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Thinking About Solar Panels? Project Sunroof Maps Solar Panel Effectiveness

A satellite view of a neighborhood, showing how much sun each roof gets.

You’ve thought about putting solar panels on your house but does your definition of “Yup, seems sunny” align with what a bank of solar panels would actually require? Enter Project Sunroof.

Conceived as a “20% time” project by Google Engineer Carl Elkin, Project Sunroof cleverly marries Google Maps satellite data with a calculator that analyzes sun exposure based on location, the orientation of the home, roof surface area, and nearby trees. The end result is a pretty solid estimate of whether or not your home’s roof would be a good place to park a solar panel installation.

The Project Sunroof interface showing how many hours of sun a home gets and the estimated savings over 20 years.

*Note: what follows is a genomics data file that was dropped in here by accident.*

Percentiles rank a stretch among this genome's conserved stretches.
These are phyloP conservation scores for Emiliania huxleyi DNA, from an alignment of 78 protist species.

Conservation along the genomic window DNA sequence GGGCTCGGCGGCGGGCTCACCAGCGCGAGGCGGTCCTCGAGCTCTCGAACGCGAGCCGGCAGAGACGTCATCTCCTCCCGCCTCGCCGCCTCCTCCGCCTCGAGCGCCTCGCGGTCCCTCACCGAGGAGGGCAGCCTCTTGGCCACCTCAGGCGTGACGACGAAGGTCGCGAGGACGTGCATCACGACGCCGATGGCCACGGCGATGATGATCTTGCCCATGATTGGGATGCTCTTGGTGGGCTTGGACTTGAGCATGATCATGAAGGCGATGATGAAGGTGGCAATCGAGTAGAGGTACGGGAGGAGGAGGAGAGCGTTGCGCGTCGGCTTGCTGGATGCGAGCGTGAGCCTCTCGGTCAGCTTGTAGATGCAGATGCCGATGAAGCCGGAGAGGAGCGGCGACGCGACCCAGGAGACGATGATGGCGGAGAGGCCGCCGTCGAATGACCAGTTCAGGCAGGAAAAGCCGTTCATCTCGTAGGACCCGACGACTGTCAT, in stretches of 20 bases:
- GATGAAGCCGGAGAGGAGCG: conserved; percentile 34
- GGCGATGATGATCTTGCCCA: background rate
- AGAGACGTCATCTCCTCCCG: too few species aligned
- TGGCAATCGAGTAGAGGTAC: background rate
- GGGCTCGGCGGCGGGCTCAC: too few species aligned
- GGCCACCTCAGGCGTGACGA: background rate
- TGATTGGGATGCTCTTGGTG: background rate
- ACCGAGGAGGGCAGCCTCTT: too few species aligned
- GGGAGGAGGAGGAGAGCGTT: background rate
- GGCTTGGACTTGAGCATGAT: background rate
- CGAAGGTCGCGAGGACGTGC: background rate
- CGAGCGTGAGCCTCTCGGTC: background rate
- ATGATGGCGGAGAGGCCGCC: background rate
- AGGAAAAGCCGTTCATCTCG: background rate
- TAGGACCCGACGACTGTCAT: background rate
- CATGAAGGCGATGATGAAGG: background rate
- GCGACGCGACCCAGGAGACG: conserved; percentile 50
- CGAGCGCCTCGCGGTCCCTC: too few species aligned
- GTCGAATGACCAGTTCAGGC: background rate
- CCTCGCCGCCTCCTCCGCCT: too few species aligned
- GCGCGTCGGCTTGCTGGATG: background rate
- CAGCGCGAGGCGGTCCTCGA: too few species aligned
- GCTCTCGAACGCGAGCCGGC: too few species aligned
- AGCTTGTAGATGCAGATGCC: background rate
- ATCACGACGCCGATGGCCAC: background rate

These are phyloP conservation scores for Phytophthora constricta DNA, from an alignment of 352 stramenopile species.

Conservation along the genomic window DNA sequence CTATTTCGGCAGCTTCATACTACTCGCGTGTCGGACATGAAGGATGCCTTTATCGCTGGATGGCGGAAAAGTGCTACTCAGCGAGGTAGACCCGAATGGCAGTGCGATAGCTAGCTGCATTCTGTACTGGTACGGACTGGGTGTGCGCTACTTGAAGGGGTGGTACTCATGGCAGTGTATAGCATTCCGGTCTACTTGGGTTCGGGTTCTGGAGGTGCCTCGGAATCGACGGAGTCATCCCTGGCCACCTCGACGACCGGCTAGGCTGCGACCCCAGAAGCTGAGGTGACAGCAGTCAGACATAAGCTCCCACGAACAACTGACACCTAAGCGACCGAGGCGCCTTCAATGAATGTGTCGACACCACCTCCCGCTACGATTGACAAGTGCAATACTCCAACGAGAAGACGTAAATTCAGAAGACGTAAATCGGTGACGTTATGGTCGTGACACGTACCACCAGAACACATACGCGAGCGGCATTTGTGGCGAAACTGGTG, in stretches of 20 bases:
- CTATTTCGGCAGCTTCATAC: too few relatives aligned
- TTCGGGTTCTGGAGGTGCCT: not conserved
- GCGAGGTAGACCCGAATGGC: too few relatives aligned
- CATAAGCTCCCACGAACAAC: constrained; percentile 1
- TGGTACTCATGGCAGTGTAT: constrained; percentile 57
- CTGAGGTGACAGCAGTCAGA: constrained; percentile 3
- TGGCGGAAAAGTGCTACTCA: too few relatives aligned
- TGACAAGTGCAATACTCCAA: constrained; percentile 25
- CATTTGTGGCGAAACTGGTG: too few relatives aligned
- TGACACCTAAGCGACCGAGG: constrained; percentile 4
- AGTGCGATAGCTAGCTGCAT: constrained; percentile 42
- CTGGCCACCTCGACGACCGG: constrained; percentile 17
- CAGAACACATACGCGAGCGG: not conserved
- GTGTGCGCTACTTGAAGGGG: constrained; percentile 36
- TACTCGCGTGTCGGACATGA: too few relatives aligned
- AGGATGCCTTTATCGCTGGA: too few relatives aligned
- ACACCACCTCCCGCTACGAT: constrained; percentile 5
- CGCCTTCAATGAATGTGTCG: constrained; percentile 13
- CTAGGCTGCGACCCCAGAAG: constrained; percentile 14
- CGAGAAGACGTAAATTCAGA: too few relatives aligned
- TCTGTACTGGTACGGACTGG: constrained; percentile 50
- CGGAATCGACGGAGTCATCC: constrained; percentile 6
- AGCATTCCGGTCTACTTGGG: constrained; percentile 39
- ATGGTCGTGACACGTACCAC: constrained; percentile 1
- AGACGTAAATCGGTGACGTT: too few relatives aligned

On top of the easy-to-read heat map seen above, the Project Sunroof calculator pulls in data from a variety of sources to estimate what your savings look like. This includes running calculations on how much sun you get, the cost of electricity, what federal and state tax credits are available based on the address, and so on.

What’s really fascinating is how significantly the return on investment can vary. While playing around with the calculator we selected addresses of friends and family around the United States, and the estimated net savings for a 20 year ownership period ranged from as low as $2,000 to as high as $40,000—with payback periods as quick as 3 years to as long as 19 years.

The results aren’t definitive, but they give a quick and easy look at whether it’s worth calling a solar panel contractor to get a more refined estimate or if your home is clearly a poor fit for such a project. You can read more about the project here and see if your neighborhood is part of the growing database of analyzed areas.

Jason Fitzpatrick Jason Fitzpatrick
Jason Fitzpatrick is the Editor in Chief of LifeSavvy. He has over a decade of experience in publishing and has authored thousands of articles at LifeSavvy, Review Geek, How-To Geek, and Lifehacker. Read Full Bio »
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